Doing letterpress commercially requires a huge commitment. Presses are often tracked down by a small group of middlemen who seek out defunct print shops and abandoned newspaper presses. Depending on how the presses are found, whom they belong to, and their condition, prices can run from $100 to thousands. One of the presses at the Claudia Laub Studio and Gallery is from the late 19th century and once belonged to the Los Angeles Times. Wanda Wen, owner of Soolip and a 10-year veteran of letterpress, said she found her presses, one from 1890 and one from the 1920s, via newsletters: "I had them trucked over sight unseen and put them in my garage until we found studio space," she says.
Printers also stalk flea markets and scour online auctions and classified ads looking for wood and metal type and dingbats--little icons and designs such as hearts, leaves or flowers.
"I love taking the blank piece of paper and sticking it in the press, and when it comes out a second later it all of a sudden has power," says Laub, who's been letterpress printing for 30 years. "I love picking up each one and looking at it, making sure it's right. I love using handmade paper that has thicker and thinner areas, and the type bites into the thicker area a little more than the thinner area. In letterpress, the letters dance a bit."
Laub now concentrates on custom work, which she does from her home. Rummaging through an antique oak chest in her living room, she pulls out card after card--an elegant wedding invitation with entwined wedding rings, a birth announcement with a baseball player etched in navy, a bat mitzvah invitation with intricate folds.
Not every customer who chooses letterpress is familiar with the process; printers say they usually give their clients a brief education to explain the work involved. But printers seem satisfied if their clients simply share an aesthetic.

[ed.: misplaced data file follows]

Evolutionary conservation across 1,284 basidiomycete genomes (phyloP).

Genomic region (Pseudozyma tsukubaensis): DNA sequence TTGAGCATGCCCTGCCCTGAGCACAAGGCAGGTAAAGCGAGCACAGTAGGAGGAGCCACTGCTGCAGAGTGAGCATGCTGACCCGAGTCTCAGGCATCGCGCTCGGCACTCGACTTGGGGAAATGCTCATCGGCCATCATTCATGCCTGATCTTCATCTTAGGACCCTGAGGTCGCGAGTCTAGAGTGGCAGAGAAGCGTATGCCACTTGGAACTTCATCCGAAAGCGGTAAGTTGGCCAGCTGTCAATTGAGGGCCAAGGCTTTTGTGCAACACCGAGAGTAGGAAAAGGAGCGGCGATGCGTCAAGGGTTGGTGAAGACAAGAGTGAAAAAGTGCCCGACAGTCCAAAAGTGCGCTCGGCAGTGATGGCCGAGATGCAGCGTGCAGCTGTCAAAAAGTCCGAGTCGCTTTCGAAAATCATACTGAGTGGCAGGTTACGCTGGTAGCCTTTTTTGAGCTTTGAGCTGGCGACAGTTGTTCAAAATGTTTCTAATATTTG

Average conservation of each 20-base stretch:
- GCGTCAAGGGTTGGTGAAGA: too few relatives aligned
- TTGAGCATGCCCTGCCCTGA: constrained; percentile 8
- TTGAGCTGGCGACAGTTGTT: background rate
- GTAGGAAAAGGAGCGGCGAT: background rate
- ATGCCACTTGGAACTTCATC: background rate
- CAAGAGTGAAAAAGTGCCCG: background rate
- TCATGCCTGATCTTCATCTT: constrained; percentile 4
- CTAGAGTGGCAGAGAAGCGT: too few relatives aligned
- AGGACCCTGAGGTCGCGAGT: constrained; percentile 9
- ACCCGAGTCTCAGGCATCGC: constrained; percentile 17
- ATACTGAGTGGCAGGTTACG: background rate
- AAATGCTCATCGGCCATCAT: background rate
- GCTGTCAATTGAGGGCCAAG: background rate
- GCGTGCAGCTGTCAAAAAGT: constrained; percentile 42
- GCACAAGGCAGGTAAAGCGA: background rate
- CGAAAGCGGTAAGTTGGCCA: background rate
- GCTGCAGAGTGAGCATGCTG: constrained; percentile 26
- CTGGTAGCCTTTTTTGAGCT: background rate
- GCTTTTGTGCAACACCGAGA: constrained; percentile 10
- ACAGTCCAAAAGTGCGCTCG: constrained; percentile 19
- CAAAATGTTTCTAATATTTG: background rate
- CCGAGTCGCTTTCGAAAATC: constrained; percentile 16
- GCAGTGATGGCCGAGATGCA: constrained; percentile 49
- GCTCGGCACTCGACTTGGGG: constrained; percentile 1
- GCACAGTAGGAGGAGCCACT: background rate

"The majority of people who come in know what we're about," says Wen, "but a lot of people who don't know it's letterpress just like the aesthetic. If I had to put it into words, our style is clean, simple, uncluttered, and some people have said it has a certain 'Zen-ness' to it. It has a purpose to it."
"People are appreciating printing again, and letterpress is a very elegant form of printing," says Cary Ocon, part of the 34-year-old, family-run Aardvark Letterpress. "We do educate some of our customers, but more and more people are coming in asking for it. They seem to know what it is."
Cynthia Morgan, stationery buyer for Kate's Paperie stores in New York, says that in the last few years she's seen more young entrepreneurs--mostly women--try their hand at letterpress. "Three years ago, we carried two companies that did letterpress," she said, "and now we have five, maybe six. That so many young people are doing letterpress is great; it's heartening. I think young people hunger for the roughness of it."
Lucky Dare, who heads the letterpress lab at Otis, hears the same thing from her students, who incorporate new technology with old. Designs for letterpress can be rendered on a computer, then made into polymer plates that can be used instead of metal dies. "The technology," she says, "brings letterpress into the 21st century."
Some letterpress printers and aficionados fear that this renewed interest in the craft could bring the taint of trendiness, attracting printers who want to catch the wave but don't share the passion. "It's a craft to which you have to devote attention and intention," says Helen Driscoll, owner of Fine Paper Co. "If something becomes trendy, there's no respect for it, and a lot of people will treat it like photocopy. It's good that there's an appreciation being developed. When people are part of the process, they acquire an appreciation when they realize what's involved."
For Ashley Braband, the time and money spent (she estimates between $15,000 and $20,000) for custom, one-of-a-kind invitations was worth it.
"We have a lot of family and friends coming from overseas," she explains, "and we wanted a striking invitation that would get people excited and also set the mood for the occasion. We're having a week of events for the wedding, which is during the harvest season, so all the pieces are very earthy. I wanted them to give an elegant yet relaxed feeling. People have said it's the most beautiful invitation they've ever seen."
Bonnie Nelson, South Pasadena, (626) 799-1360 email@example.com
Ted Clausen, Cambridge, Mass. 617-974-4566 tedclausen.com
Joan Hawks, Northridge, (818) 363-5600
Gary Mond, Van Nuys, (818) 786-6085
Laurel Siegmund, (253) 335-1735
Xandra Y. Zamora, (818) 363-6363
Schools that offer classes in letterpress printing:
of Art and Design, 9045 Lincoln Blvd., Los Angeles
for the Arts, 145 N.
Raymond Ave., Pasadena
College of Design, 1700 Lida St., Pasadena